DIY · Floral Arrangements · Interior Decorating · Interior Design

Flower Power: How To Have Cost-Effective Arrangements Year-Round

When I say flower power, I’m not talking about “sex, drugs, and rock & roll” or “make love, not war.”  And I am certainly not advocating bra burning (at my age, that could cause a natural disaster). No, think less Woodstock and more “Downton Abbey.” I’ve always been a huge fan of British period dramas, and as a student of interior design, I am endlessly fascinated with the stately manor homes featured in these series. Most people wouldn’t consider PBS to be a guilty pleasure, but for me, it’s like watching “Lifestyles of the Rich and Famous” only without the annoying nasal narration by Robin Leach.

So what does this have to do with flowers? Well, I’ve noticed that besides architectural detail, exquisite artwork, and fine furnishing, all these grand interiors feature large lush flower arrangements. In my rich and varied fantasy life, I imagine myself as Lady Fancy Pants, creating elaborate arrangements of colorful peonies, roses, and snapdragons that I have gathered from my estate’s vast formal gardens. Unfortunately, when I wake from my crazy daydream, I am faced with the reality that, as a 21st-century middle-class suburbanite, I have neither the funds nor the acreage available to a by-gone-era member of the landed gentry. Bummer!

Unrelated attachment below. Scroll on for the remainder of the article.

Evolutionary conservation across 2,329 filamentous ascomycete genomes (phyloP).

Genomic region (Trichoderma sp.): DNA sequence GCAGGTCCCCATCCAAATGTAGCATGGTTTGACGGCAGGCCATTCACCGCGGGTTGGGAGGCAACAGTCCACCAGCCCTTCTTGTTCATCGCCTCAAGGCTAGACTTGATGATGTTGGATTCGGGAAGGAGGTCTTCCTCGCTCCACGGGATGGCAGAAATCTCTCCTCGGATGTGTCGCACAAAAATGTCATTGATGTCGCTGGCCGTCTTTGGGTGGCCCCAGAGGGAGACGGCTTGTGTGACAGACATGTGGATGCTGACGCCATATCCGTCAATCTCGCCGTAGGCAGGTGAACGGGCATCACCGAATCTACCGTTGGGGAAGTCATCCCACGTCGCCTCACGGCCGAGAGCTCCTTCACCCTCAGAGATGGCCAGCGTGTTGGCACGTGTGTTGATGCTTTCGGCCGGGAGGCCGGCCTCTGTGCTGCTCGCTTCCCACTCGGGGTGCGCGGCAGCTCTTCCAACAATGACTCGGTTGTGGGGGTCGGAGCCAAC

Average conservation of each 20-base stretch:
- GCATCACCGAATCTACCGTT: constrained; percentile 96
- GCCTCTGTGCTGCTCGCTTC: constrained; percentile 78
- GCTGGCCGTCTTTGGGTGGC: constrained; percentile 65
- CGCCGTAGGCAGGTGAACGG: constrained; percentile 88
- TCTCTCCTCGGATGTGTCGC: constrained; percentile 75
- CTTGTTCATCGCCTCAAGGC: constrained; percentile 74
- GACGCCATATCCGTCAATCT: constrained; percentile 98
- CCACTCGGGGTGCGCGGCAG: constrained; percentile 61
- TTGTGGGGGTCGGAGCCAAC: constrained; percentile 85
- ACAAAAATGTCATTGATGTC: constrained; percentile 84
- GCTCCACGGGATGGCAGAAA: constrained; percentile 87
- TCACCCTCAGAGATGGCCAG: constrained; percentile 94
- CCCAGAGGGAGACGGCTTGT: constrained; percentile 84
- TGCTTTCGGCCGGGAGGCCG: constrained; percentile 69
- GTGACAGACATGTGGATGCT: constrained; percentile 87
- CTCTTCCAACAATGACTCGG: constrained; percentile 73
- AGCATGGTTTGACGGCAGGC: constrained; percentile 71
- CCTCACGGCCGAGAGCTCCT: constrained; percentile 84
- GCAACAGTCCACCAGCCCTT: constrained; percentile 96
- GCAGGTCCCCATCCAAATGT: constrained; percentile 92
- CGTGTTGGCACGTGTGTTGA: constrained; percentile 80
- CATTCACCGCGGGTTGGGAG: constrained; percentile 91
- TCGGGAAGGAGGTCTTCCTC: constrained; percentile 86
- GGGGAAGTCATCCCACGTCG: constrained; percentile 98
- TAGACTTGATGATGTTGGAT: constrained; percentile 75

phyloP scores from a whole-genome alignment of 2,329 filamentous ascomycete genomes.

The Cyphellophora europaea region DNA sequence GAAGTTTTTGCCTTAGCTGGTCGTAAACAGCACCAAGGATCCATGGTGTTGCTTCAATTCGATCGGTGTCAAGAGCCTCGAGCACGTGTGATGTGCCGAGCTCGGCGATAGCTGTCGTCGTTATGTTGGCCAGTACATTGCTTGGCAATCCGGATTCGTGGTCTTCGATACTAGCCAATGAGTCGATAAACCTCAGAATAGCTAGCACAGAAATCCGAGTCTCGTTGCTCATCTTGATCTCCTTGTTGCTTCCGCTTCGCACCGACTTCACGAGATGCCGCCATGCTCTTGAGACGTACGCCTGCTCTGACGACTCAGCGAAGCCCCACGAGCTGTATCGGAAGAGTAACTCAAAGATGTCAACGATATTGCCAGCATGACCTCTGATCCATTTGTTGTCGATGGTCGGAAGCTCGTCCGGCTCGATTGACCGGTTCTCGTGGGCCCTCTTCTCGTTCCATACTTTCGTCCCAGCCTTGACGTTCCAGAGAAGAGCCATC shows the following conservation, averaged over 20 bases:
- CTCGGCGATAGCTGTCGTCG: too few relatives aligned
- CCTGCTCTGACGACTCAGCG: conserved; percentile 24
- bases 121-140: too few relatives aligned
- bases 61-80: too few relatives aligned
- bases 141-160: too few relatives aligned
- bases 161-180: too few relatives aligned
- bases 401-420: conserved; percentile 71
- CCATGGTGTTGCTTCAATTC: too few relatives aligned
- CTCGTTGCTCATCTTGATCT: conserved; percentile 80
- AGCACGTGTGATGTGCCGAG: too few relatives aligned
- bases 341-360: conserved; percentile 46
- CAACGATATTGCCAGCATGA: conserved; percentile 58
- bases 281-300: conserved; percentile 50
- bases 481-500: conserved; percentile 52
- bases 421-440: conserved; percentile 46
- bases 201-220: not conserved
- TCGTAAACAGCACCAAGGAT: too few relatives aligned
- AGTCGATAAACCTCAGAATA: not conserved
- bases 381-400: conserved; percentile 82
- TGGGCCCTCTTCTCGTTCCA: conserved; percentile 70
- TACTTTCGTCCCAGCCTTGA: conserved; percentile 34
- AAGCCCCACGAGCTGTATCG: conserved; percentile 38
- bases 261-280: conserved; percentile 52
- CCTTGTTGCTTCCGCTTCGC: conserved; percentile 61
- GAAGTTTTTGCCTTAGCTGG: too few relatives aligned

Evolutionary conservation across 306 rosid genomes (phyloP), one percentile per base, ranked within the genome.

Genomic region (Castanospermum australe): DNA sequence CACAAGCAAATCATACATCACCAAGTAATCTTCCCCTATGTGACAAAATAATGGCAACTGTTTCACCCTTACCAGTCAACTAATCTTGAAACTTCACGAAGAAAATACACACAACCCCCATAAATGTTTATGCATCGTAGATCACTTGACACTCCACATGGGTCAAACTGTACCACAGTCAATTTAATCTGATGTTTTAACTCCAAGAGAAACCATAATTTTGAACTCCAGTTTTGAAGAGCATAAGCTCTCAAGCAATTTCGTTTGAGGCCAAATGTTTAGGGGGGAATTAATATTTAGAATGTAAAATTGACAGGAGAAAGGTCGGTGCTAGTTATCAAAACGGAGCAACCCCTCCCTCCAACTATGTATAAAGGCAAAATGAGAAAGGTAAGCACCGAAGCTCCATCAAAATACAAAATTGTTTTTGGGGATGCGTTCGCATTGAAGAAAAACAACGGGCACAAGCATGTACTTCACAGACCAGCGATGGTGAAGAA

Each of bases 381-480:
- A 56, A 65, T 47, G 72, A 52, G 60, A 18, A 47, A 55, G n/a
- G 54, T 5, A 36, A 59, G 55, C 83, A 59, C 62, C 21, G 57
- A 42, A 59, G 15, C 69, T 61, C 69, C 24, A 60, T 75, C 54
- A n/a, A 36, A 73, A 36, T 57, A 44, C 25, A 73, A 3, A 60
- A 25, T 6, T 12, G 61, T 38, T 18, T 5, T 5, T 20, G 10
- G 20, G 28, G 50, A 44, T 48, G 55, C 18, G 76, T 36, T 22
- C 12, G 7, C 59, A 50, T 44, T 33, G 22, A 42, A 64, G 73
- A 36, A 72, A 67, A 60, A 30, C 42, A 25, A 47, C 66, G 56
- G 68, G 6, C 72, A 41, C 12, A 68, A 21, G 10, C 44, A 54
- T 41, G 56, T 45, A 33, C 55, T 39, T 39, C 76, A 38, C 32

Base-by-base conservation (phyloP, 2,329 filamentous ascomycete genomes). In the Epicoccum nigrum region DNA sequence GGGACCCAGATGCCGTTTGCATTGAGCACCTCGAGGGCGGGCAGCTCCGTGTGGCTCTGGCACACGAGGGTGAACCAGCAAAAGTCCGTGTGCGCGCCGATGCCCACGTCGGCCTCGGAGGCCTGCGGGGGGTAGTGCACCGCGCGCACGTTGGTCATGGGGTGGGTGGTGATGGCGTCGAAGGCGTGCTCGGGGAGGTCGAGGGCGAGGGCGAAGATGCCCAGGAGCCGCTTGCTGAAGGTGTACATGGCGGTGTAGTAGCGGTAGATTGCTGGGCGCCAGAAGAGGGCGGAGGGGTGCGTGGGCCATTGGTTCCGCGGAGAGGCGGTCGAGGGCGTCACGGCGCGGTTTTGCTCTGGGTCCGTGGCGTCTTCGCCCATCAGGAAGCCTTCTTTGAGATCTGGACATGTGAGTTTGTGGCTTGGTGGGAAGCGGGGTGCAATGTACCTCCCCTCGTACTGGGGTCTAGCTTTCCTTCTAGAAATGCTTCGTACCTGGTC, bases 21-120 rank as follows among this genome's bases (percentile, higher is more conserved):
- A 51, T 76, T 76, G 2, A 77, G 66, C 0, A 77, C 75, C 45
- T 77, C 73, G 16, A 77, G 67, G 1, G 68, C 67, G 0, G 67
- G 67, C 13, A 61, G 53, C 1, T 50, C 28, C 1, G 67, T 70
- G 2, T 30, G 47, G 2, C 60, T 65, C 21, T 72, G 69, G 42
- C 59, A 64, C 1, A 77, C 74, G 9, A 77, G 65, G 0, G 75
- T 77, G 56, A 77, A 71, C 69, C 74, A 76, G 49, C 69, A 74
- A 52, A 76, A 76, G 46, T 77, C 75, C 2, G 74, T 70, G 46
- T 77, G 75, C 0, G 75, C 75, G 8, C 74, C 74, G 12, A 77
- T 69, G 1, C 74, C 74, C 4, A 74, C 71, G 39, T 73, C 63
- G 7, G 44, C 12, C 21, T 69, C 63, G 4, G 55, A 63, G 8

However, I refuse to allow this sad fact to keep me from having flowers in my slightly less than grand manor. Flowers for me are a necessity, not a luxury. Since necessity is the mother of invention, I resolved to satisfy my need to have flowers in my home by purchasing them from the grocery store. “Horror!” shrieks Lady Fancy Pants in my head and I must agree with her ladyship that supermarket mixed bouquets tend to be less than desirable. They often are a mish-mash of too many colors, and they contain a lot of uninteresting filler flowers like statice and baby’s breath.  Instead, I usually buy a single kind of long-lasting flower. Alstroemeria, mums, and carnations will survive in good shape for a week and look modern and chic massed together in a simple glass vase. My store sells three bunches for $12. I cut the stems short so that the flower heads create a dense mound at the top of a clear cube.